This dissertation is accessible only to the Illinois State University community.
- Off-Campus ISU Users: To download this item, click the "Off-Campus Download" button below. You will be prompted to log in with your ISU ULID and password.
- Non-ISU Users: Contact your library to request this item through interlibrary loan.
Date of Award
Thesis and Dissertation-ISU Access Only
Master of Science (MS)
School of Communication
Cheri J. Simonds
John F. Hooker
Many high schools are removing their required speech classes from their curricula or replacing the speech class with other requirements. As a result, high school graduates are coming to college with varying levels of basic communication skills. This shift became evident with the implementation of No Child Left Behind as communication licensure was subsumed under English Language Arts. However, as many states began to adopt the Common Core State Standards, schools were tasked with teaching speaking and listening as a strand of the English Language Arts curriculum. Even though the standards support communication (speaking and listening), many schools have cut communication classes in favor of supplementing communication skills in an English class or across the curriculum. These changes have affected how students view their self-efficacy and preparedness towards their college communication classes, which has implications for their future academic success.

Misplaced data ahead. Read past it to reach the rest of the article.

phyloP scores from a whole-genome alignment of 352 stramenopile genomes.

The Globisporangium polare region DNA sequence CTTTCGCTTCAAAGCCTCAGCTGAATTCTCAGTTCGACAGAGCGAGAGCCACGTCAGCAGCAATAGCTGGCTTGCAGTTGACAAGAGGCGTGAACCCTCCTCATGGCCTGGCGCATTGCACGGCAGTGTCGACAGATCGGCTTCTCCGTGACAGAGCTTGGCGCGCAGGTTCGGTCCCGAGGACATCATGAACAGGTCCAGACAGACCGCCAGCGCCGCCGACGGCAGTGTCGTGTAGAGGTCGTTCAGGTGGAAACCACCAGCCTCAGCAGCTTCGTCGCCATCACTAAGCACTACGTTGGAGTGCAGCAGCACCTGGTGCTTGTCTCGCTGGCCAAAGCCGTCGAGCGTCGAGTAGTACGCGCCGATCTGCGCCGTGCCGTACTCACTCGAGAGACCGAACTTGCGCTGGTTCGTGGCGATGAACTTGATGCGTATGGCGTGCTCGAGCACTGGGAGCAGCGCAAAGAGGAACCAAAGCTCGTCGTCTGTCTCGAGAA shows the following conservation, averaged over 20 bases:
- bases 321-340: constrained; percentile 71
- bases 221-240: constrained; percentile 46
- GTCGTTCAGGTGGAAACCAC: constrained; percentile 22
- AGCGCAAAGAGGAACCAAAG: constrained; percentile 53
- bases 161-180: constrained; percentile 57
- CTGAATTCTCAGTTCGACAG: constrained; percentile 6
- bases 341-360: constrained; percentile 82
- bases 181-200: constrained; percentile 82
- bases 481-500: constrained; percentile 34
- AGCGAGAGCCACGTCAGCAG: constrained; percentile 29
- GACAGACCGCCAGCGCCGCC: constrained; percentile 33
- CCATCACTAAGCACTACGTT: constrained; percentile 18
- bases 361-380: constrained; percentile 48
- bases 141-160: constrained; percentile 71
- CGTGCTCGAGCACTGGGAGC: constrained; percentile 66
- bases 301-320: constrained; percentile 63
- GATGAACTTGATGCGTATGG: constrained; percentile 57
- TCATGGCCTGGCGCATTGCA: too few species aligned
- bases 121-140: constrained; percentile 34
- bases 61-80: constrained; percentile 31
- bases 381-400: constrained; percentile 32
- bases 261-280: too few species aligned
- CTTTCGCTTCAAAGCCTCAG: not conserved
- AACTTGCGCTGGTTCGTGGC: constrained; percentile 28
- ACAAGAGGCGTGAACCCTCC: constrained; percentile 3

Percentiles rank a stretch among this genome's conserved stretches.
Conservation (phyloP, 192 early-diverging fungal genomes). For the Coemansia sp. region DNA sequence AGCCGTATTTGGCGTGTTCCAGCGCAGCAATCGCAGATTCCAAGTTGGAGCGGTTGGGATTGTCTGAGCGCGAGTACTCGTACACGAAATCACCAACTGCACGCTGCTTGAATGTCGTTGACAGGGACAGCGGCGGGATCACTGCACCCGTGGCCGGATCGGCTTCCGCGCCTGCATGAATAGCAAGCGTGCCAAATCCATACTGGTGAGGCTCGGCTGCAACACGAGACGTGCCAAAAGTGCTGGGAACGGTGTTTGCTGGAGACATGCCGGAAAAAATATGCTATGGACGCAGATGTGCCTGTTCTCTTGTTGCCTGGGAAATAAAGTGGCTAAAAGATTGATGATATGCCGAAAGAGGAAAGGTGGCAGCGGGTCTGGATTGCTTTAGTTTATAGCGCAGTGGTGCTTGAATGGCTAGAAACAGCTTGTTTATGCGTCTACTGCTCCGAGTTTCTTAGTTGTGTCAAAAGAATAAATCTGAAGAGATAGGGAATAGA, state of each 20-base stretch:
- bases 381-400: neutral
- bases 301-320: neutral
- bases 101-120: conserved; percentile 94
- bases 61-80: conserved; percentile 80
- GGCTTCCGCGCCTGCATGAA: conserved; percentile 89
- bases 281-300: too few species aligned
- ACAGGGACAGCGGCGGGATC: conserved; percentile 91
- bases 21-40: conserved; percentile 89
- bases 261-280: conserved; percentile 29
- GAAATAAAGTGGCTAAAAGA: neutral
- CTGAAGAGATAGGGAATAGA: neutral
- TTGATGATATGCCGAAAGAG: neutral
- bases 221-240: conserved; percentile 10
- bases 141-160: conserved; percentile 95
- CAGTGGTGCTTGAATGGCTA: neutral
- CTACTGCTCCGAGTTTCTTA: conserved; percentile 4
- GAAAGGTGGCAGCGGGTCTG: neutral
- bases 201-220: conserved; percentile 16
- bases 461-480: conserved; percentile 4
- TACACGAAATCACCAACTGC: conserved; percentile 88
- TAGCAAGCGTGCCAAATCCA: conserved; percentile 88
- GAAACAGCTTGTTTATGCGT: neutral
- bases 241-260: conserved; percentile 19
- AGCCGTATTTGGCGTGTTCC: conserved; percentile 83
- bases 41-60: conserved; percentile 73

KEYWORDS: communication, preparedness, Common Core State Standards, No Child Left Behind, curriculum, instruction, social cognitive theory, Every Student Succeeds Act
McGuire, Tina Marie, "Student Preparedness Upon Entering The College Communication Classroom" (2018). Theses and Dissertations. 872.